Tuesday, July 17, 2012
Tuesday, July 10, 2012
Tuesday, July 3, 2012
Tuesday, June 26, 2012
This comic peripherally references Life in Hell, the great and recently-concluded weekly comic strip by Matt Groening. The overmatched protagonist is wearing a Bongo costume. After I drew this comic, I found out that Groening's strip was ending its 32-year run.
Tuesday, June 19, 2012
"Writing about music is like dancing about architecture."
- Famous saying of indeterminate origins
"Dancing about architecture is awesome."
- Not-so-famous saying
You can get a poster here for your architecture/dance studio.
Thursday, June 14, 2012
I coerced a friend and classmate (who wishes to remain anonymous) into translating my Murakami Bingo comic into Japanese. Big thanks to this mysterious person for her hard work!
The translated version is also available as a poster.
Wednesday, June 13, 2012
Shuttlecocks, Nelson-Atkins Museum of Art, Kansas City, Missouri
Spoonbridge and Cherry, Minneapolis Sculpture Garden, Walker Art Center, Minneapolis, Minnesota
Clothespin, Centre Square Plaza, Philadelphia, Pennsylvania
Wednesday, June 6, 2012
For a great introduction to this science fiction subgenre, I recommend Steampunk! An Anthology of Fantastically Rich and Strange Stories edited by Kelly Link and Gavin J. Grant. Kelly Link's story "The Summer People" is phenomenal, as is the rest of her work.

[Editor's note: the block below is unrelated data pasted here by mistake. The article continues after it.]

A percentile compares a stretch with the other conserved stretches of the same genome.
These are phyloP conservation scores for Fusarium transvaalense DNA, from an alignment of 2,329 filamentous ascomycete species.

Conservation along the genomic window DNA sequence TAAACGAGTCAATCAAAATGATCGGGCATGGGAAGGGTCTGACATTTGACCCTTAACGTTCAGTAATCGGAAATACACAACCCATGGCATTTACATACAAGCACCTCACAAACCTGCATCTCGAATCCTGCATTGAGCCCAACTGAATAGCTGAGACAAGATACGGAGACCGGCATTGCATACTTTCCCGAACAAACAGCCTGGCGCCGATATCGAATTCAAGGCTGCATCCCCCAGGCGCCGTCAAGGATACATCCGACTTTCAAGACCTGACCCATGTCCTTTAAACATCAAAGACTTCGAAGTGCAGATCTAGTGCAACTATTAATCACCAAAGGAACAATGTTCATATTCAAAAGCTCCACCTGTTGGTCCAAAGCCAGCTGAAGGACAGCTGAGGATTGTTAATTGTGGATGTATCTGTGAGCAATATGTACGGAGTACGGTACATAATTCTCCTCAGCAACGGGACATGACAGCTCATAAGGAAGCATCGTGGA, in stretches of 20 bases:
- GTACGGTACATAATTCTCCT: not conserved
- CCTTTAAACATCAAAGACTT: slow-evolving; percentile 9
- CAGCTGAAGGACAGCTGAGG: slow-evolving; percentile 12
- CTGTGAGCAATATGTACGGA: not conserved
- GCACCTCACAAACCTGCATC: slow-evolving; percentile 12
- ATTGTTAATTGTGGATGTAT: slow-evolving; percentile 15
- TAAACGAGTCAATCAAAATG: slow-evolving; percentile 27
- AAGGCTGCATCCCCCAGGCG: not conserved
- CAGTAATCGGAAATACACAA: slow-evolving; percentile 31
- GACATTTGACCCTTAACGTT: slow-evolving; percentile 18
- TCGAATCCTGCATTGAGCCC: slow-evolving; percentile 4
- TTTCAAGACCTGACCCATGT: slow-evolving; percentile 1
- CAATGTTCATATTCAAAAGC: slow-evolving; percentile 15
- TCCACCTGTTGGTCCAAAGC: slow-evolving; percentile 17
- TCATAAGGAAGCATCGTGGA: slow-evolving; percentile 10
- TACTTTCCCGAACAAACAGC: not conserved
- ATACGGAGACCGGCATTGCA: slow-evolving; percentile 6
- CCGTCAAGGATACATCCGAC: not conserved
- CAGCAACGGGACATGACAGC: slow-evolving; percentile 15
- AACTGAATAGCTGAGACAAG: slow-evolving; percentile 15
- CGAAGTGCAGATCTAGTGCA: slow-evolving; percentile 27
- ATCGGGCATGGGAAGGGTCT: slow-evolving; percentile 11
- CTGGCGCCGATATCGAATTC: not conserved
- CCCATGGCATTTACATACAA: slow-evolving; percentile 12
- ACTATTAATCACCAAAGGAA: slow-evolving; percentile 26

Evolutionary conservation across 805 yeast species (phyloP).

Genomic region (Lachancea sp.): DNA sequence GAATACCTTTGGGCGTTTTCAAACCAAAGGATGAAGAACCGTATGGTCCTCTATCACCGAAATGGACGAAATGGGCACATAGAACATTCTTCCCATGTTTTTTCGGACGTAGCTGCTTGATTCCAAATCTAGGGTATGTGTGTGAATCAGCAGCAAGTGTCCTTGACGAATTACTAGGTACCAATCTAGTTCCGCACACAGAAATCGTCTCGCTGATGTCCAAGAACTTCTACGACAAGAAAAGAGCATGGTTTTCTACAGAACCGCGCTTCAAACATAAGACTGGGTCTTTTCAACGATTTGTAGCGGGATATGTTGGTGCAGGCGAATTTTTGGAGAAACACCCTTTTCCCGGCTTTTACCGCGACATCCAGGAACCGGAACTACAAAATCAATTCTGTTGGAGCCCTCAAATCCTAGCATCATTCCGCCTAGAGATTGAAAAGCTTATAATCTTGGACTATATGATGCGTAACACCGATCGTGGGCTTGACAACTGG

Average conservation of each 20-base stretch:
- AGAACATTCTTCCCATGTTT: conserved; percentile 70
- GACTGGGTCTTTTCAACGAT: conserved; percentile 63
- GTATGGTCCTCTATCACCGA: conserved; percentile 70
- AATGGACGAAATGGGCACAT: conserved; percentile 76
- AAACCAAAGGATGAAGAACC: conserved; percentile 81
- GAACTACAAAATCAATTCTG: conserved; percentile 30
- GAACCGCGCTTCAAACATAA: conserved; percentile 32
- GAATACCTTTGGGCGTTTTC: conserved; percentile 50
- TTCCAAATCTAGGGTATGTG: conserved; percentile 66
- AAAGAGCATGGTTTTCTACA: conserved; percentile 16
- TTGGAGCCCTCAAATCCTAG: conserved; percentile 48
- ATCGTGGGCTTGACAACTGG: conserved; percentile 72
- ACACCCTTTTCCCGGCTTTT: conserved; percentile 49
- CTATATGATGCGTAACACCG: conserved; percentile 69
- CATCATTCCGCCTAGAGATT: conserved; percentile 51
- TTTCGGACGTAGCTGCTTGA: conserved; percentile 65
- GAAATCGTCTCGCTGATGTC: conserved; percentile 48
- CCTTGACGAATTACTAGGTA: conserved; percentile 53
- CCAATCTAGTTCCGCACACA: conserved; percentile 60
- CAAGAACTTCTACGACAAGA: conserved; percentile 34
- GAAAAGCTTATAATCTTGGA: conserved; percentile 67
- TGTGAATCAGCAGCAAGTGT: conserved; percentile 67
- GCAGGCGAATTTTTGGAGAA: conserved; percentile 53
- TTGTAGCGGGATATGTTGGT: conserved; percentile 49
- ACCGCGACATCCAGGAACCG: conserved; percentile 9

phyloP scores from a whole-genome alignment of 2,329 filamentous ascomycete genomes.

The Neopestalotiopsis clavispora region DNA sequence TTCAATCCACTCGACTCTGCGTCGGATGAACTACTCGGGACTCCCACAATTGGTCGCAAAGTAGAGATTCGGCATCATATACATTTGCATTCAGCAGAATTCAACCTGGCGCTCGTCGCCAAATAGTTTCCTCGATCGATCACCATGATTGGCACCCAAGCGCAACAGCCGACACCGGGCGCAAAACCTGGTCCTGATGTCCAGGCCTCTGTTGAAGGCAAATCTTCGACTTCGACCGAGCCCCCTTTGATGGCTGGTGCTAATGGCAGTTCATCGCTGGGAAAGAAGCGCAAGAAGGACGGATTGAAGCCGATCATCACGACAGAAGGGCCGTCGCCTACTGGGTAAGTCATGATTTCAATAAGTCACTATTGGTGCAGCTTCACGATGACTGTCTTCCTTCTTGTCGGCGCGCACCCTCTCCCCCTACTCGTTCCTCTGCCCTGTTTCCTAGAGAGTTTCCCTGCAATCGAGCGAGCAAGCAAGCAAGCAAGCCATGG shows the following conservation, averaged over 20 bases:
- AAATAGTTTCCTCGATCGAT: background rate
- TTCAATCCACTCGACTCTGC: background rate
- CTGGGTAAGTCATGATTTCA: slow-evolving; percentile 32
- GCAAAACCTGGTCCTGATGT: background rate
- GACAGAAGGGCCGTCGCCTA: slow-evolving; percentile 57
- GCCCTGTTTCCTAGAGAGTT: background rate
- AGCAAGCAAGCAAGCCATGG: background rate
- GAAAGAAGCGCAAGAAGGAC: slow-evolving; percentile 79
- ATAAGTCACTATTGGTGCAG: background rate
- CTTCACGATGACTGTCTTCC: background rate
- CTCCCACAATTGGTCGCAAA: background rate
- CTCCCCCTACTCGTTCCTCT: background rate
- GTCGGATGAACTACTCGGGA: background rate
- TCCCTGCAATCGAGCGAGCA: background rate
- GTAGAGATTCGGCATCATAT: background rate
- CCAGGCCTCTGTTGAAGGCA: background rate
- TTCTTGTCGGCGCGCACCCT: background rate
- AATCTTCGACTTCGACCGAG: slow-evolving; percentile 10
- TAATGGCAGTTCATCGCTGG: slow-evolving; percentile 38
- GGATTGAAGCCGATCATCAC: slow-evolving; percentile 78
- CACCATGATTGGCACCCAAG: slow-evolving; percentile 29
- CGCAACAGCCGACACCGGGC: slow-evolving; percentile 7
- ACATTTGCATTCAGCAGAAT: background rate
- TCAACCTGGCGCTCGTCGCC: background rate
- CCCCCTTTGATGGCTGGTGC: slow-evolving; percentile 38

Friday, June 1, 2012
I've spent the last few years devouring the books of Haruki Murakami. Twelve novels, three short story collections, and one memoir later, I came up with this comic. If you have yet to experience the genius of Murakami, keep this Bingo card handy as you delve into his work. I recommend starting with The Wind-Up Bird Chronicle, Kafka on the Shore, or Hard-Boiled Wonderland and the End of the World. You can find this comic in print in Sunday's New York Times Book Review.
Tuesday, May 29, 2012
Wednesday, May 23, 2012
Friday, May 18, 2012
I had the privilege to illustrate this week's It's the Economy column for the New York Times Magazine. Adam Davidson's article described consumer signaling, messages sent by companies to suggest the superior quality of their product. This assignment gave me the chance to brainstorm a wide range of products for discerning individuals and conquer my fear of drawing cars.
Also: two of my recent literary comics, Behind Every Great Novelist and The Book of the Future, are now available to purchase as prints at my poster shop.
Wednesday, May 16, 2012
Friday, May 11, 2012
Wednesday, May 9, 2012
Monday, May 7, 2012
While browsing the unwanted books section at a local thrift store, I came across an amazing item: The Elements of Color by Johannes Itten. The book's subtitle is "A treatise on the color system of Johannes Itten based on his book The Art of Color," and the contents are full of beautiful diagrams and fascinating (if a tiny bit overblown) writing on the practice and history of color theory. It was definitely worth the $2.99 spent. I adapted some of the figures within the book for this comic. I loved the way Itten wrote of the colors as if they were living, breathing entities, with the capacity for good - or evil.